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The Effects of Smoking on the Body

Smoking can cause long-term negative effects on the body, including heart disease, cancer, and diabetes. Smoking can increase your risk of certain health conditions over years, like glaucoma, cancer, and issues with blood clotting, some of the bodily effects happen immediately.

Whether smoked or chewed, tobacco is dangerous to your health. Tobacco products contain unsafe substances, from acetone and tar to nicotine and carbon monoxide. The inhaled substances can affect your lungs and the other organs in your body. According to the American Lung Association, cigarettes contain about 600 ingredients. Many of these ingredients are also in cigars and hookahs. When they burn, they generate more than 7,000 chemicals, many of which are toxic. At least 69 of them are carcinogenic, or known to cause cancer.

In the United States, the mortality rate for smokers is three times that of people who never smoked. In fact, the Centers for Disease Control and Prevention (CDC) note that smoking is the most common preventable cause of death in the United States. And also according to World Health Organization, Tobacco kills up to half of its users, tobacco kills more than 8 million people each year. More than 7 million of those deaths are the result of direct tobacco use while around 1.2 million are the result of non-smokers being exposed to second-hand smoke.

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Overall health effects of smoking and tobbaco use.

Smoking can harm the organs in your body and negatively impact your overall health.

  • Smoking can increase inflammation throughout your body and negatively affect your immune system. This may make you more susceptible to infection.
  • A well-studied link also exists between smoking and many types of cancer. Smoking can increase your risk of developing cancer almost anywhere in your body. Such as the following cancer types; bladder cancer, acute myeloid leukemia, cervical cancer , colorectal cancer, esophageal cancer, kidney and uterine cancer, laryngeal cancer, liver cancer, etc.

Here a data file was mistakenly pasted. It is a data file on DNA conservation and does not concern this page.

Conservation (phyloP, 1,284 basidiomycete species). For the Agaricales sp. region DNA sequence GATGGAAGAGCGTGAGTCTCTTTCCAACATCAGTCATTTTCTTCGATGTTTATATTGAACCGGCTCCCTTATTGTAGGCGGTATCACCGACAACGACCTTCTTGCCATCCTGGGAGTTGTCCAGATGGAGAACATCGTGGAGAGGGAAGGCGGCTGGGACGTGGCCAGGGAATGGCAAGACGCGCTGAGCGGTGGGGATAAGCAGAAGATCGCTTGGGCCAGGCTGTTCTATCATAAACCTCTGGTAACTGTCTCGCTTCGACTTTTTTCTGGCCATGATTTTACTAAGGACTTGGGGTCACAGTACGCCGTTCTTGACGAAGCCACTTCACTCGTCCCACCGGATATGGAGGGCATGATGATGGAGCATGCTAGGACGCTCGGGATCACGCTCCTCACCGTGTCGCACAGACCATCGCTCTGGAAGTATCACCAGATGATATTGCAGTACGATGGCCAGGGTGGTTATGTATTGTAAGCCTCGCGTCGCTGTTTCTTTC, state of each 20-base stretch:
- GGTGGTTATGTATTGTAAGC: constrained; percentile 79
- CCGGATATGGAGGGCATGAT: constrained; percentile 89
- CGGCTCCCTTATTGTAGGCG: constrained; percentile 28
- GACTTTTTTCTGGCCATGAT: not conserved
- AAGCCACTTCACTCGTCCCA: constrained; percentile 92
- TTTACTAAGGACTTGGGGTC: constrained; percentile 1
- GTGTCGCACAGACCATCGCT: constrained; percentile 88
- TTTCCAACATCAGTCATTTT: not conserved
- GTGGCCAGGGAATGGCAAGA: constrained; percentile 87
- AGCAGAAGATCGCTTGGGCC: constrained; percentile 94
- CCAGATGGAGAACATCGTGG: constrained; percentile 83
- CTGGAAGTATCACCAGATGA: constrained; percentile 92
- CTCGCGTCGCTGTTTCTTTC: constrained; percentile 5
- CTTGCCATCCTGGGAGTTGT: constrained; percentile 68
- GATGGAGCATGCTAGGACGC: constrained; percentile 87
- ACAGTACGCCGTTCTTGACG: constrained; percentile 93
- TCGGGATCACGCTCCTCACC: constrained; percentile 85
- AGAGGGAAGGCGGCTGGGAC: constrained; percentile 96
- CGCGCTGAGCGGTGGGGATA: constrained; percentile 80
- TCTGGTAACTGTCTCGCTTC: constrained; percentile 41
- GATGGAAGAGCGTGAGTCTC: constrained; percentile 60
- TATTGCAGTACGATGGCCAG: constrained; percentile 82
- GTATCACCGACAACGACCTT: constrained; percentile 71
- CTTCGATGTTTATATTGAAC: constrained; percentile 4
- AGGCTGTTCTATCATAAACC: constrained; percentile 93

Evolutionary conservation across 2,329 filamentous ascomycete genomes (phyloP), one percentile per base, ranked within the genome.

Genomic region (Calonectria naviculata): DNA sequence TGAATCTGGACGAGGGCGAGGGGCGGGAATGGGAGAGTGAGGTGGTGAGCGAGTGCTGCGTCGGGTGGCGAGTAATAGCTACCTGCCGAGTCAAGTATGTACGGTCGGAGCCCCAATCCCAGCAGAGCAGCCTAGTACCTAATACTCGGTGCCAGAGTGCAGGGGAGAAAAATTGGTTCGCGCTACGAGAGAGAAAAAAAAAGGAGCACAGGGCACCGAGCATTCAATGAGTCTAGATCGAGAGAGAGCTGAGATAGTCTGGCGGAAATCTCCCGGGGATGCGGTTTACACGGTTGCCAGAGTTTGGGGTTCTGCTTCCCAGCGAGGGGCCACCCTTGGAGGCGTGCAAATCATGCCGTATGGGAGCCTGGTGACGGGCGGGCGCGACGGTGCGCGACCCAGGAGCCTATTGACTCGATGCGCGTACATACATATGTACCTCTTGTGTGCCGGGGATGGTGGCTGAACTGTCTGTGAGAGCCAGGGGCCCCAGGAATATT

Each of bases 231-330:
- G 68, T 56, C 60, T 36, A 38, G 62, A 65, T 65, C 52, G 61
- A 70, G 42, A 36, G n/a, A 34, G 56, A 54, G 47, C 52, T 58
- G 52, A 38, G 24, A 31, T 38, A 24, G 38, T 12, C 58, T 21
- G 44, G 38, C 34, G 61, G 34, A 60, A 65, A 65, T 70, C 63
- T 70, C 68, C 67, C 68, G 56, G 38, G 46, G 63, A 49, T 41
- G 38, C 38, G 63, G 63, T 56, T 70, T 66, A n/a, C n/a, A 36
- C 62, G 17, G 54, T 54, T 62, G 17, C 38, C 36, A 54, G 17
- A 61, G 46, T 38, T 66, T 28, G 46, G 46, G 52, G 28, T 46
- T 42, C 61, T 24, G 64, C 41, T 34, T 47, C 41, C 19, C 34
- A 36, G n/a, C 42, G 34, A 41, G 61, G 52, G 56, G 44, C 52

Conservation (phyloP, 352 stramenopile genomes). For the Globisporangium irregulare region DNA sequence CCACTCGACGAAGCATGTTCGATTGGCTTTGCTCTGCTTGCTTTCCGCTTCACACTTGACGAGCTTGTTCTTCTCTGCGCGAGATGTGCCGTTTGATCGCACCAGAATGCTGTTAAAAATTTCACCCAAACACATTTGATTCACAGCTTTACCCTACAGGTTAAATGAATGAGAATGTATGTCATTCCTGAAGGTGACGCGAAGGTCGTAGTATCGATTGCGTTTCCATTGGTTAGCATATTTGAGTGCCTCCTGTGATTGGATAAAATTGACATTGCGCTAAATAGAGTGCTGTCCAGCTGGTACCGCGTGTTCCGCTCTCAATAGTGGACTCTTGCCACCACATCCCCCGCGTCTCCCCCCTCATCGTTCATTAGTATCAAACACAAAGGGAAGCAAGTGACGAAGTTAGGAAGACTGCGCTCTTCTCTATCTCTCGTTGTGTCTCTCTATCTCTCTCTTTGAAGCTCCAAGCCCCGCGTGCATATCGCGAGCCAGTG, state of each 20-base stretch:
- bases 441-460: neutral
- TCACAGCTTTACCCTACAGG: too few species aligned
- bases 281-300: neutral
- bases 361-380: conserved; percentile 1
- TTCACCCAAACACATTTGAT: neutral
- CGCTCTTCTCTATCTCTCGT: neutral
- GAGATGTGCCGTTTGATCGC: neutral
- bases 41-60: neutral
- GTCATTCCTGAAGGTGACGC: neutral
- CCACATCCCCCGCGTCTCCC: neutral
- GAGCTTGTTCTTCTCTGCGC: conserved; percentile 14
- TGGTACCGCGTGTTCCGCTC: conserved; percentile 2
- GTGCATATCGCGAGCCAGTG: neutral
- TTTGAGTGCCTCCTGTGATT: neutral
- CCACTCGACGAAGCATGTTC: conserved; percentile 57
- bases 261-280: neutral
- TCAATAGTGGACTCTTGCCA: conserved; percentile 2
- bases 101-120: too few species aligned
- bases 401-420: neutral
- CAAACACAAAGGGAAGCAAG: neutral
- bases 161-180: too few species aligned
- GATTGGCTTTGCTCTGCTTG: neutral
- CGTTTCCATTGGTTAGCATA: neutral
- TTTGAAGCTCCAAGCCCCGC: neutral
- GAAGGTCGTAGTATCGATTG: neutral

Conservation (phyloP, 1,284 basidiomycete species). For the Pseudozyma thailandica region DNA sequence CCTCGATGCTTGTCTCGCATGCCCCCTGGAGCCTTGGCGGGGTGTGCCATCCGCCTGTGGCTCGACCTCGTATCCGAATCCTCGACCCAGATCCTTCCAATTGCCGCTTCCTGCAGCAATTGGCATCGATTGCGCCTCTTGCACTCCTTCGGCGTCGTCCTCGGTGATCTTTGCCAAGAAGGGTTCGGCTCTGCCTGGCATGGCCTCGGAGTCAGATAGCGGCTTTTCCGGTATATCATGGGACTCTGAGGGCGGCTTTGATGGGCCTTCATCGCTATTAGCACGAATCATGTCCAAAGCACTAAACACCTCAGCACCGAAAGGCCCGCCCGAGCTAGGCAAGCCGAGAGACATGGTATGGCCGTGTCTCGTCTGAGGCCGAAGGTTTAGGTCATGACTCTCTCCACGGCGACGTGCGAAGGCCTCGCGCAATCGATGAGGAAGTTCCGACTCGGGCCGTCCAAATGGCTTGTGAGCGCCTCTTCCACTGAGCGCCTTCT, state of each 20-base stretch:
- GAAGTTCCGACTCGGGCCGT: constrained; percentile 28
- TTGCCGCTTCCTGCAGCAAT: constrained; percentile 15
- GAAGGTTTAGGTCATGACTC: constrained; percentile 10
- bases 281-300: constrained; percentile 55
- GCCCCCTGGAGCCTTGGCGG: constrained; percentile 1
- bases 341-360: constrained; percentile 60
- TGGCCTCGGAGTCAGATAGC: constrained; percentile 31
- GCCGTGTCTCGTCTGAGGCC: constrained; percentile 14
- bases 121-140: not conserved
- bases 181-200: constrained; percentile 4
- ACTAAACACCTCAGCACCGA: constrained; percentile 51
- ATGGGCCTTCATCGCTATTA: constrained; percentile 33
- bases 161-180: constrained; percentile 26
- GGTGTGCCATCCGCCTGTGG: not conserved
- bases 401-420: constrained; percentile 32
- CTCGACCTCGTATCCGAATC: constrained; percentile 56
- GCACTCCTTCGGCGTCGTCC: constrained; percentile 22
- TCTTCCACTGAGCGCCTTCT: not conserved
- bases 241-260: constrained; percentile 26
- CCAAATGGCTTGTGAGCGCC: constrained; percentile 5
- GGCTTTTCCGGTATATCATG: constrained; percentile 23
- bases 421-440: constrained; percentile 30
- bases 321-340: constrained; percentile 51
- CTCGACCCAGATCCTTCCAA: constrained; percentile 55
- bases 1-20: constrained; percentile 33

• Smoking long-term can affect your vision and optic nerve. It may lead you to develop certain conditions that affect the eyes. These can include: Glaucoma, in which the pressure in the eye increases, which puts pressure on the optic nerve causing damage and loss of sight. Cataracts, which cause cloudy vision. Age-related macular degeneration, which causes damage to a spot in the center of your retina and causes loss of your central vision.
  • Smoking damages the Respiratory system; Smoking causes lung damage and tissue loss that never comes back. which can also make you more susceptible to certain infections that affect the lungs, like tuberculosis and pneumonia, and increase the possibility of death from those illnesses.
  • Smoking can cause you to develop a chronic cough. It can also worsen asthma attacks, if you have asthma.
  • Smoking may also contribute to fertility issues and lower sex hormone levels in males and females, leading to decreased sexual desire. And can also increase the risk of other reproductive problems such as; early delivery, low birth weight, stillbirth, sudden infant death syndrome (SIDS), ectopic pregnancy, cleft palate and lip in infants.
  • Smoking can damage the cardiovascular system, including your: heart, arteries, blood vessels. Nicotine causes blood vessels to tighten, which restricts the flow of blood. Smoking also raises blood pressure, weakens blood vessel walls, and increases your risk of blood clots.
  • Smoking impacts your cardiovascular health and also affects the health of those around you who don’t smoke. Exposure to secondhand smoke carries the same risk to a nonsmoker as someone who does smoke. Risks can include; stroke, heart attack , heart disease.
  • Smoking affect sexuality and reproductive system, Nicotine affects blood flow to the genital areas of both men and women.
Smoking effects

Benefits of Quitting Smoking

Quitting smoking is one of the most important actions people can take to improve their health. Quitting smoking reduces many of the above mentioned risks. It also has both short and long-term benefits. Since smoking affects every body system, finding a way to quit can help you live a longer and healthier life.

Smoking cessation programs may help. Doctors may also recommend prescription and nonprescription medications to help you quit.


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